The People Under the Stairs (1991)

9 Feb

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Smith’s Verdict: ***

Reviewed by Tanner Smith

For a movie director that mostly does horror films, Wes Craven seems like a smart person. His films are not necessarily masterpieces except to many horror fans, but you can see what he shoots for and you have admire him for that. He adds terror and suspense to artistry and imagination. That was the case for “A Nightmare on Elm Street” and “The Serpent and the Rainbow”—“The People under the Stairs” is one of his more satisfying films, in my opinion. It’s a scary, well-acted horror movie with a good deal of imagination.

The main feature is a house full of gruesome surprises, ghoulish children in the basement, passageways in the walls, and a couple, only known as Man and Woman, that are psychotic, delusional, insane, grownup monsters. The people under the stairs in the basement, as the title refers to, are children that they stole as babies and punished very severely when they “heard too much, saw too much, or said too much.” They have stooped to cannibalism after being locked up downstairs for many years—they’re given flashlights to see their ways around and are given dead human meat—don’t laugh—to eat. But the people under the stairs are not the real monsters here—the Man and Woman are not to be messed around with. Anyone who breaks into the house or visits the house to look around (like police or salesmen) wind up murdered by the couple…and then eaten by the people under the stairs. There is no compromising with this couple—they will kill you mercilessly.

And what’s even scarier? They act like it’s their lives’ duty to “punish” people. After they murder mostly-innocent visitors, they say, “May they burn in hell.” They have their own insane delusions of religion and feel like they are supposed to act like this. Also, they have fun while doing this. The Man and Woman are jolly killers, if you can believe this. The Man, especially, is the one who yells at runaways trapped in the house, “Gonna kill yooouuu!!!” At one point, he dances around near the Woman and chants “I got him” multiple times, leaving the Woman to stand not amused and tell him in a firm, clear voice, “Prove it.”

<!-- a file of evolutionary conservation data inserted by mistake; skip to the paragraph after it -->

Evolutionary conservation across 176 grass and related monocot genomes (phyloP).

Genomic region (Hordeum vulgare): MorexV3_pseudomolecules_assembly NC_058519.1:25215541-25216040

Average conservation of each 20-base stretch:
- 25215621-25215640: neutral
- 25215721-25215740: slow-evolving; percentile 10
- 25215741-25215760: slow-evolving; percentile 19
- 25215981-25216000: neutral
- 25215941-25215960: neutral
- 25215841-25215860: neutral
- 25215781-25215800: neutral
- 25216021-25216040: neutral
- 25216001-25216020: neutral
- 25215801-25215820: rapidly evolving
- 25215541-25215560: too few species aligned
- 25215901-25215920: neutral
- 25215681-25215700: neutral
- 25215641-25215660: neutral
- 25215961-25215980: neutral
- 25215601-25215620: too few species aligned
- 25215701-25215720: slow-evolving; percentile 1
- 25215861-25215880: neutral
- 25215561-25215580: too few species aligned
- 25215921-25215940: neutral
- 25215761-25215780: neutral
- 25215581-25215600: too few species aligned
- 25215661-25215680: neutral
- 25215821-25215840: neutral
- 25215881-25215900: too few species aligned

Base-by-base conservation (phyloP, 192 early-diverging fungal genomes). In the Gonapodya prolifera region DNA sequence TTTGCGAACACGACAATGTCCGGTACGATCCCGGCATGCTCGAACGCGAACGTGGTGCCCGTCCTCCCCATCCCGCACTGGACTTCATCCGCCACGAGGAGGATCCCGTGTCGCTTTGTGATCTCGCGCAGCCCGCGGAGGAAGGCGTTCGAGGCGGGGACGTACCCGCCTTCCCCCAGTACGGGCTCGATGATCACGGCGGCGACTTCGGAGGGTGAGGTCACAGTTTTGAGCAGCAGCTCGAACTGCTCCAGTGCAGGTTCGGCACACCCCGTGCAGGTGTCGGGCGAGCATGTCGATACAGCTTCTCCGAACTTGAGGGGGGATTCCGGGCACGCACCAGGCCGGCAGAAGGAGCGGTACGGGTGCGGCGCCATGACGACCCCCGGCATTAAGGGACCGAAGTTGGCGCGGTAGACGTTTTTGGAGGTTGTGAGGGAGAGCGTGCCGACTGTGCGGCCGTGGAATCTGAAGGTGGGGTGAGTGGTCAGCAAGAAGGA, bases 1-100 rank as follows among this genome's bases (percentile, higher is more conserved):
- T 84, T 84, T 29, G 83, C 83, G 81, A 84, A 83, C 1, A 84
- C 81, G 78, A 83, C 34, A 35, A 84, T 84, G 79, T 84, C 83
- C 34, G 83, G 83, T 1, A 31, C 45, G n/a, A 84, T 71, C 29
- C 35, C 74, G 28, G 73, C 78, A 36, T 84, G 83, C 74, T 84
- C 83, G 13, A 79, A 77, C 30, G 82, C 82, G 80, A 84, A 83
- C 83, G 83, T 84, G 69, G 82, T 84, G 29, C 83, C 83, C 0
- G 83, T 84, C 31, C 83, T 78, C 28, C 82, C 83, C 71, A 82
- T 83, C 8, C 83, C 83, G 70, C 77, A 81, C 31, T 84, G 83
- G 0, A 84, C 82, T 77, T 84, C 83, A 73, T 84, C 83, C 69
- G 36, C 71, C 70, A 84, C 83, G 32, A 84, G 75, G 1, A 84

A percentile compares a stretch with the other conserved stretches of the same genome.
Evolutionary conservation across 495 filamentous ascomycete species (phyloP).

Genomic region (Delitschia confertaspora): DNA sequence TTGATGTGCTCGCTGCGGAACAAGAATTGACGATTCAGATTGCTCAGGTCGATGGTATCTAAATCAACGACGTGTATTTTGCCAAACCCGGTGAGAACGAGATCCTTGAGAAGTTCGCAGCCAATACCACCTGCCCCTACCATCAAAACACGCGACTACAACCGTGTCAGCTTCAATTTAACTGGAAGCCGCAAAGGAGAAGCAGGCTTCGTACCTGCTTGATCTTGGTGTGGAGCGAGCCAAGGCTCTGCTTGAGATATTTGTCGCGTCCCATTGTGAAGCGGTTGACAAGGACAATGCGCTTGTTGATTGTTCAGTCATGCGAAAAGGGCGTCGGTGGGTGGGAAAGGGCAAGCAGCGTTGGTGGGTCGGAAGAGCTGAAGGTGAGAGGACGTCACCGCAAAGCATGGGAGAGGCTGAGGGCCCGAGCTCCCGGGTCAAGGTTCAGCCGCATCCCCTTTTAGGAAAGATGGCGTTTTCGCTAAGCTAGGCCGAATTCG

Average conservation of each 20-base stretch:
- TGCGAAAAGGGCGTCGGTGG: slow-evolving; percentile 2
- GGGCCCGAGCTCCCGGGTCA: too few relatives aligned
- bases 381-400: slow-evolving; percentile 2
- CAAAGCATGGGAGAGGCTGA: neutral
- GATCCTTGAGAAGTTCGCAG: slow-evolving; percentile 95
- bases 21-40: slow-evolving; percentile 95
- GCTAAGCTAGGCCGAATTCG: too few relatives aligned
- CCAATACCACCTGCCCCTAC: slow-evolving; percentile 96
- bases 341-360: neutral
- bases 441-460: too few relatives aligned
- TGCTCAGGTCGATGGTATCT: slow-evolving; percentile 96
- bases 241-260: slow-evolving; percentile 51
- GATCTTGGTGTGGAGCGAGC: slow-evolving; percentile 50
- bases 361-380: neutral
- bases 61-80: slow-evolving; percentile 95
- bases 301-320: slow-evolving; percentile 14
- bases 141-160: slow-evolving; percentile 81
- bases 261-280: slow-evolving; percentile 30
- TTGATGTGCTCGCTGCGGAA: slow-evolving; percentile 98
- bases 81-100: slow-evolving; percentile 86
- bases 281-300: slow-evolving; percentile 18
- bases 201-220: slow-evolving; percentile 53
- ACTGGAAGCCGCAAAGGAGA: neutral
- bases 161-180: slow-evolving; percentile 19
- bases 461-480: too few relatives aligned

Played by Everett McGill and Wendy Robie, the performances and personalities of the Man and Woman are so over-the-top that even when you shouldn’t, you laugh at certain moments. At the same time, you are frightened because of their behavior. They kill, they sic their bloodthirsty Rottweiler on those who are loose in the house, and they lock up and abuse their teenage daughter Alice (A.J. Langer) very severely, but not as bad as the people under the stairs. (Still, it’s pretty bad.) Alice is a terrified young girl who would like to get out of this house, away from this crazy couple. But nobody ever gets out of this house—the doors are all locked (the front door even gives an electric shock) and the windows are all unbreakable. Inside the house, there are many passageways from inside the walls that Alice’s friend Roach, one of the people under the stairs who has escaped the basement and is being hunted by the Man frequently. The house is like an amusement park haunted house with many surprises around every corner and secret ways to get through many areas.

The passageways come in handy for the young hero of the film—a thirteen-year-old Ghetto kid nicknamed “Fool” (Brandon Adams) who helps his older sister’s boyfriend Leroy (Ving Rhames) break into the house to retrieve a hidden gold coin collection to cover Fool’s family’s apartment rent (one little flaw with this plan is that the Man and the Woman are the landlords to begin with, but oh well). Leroy is killed by the couple and Fool is forced to fight for his life—he makes friends with Alice who gives him some help, he is chased by the Rottweiler, he is menaced by the people under the stairs, and does battle with the Man and Woman throughout the film. This kid has so many tricks up his sleeve in the way he outsmarts these evil adults that this could be an R-rated “Home Alone.” It is very violent and gruesome and frightening—this is not for small children. The R rating is well-deserved.

I mentioned that “The People under the Stairs” was one of Wes Craven’s most satisfying films, and it is impressive. The house is a fun house of horrors, Brandon Adams is a likable resourceful hero, Everett McGill and Wendy Robie are a frightening couple, A.J. Langer is suitably sweet and scared as Alice, and there are genuinely frightening moments. I was cheering for Fool all along, I wanted him to escape this madhouse, and this is quite odd because when you have a child in jeopardy, it seems like a cheap move for suspense. But with the craziness of the villains, it almost seems like all bets are off. It’s this bravery (and again, imagination with the story and sets) that earns “The People under the Stairs” a recommendation from me.

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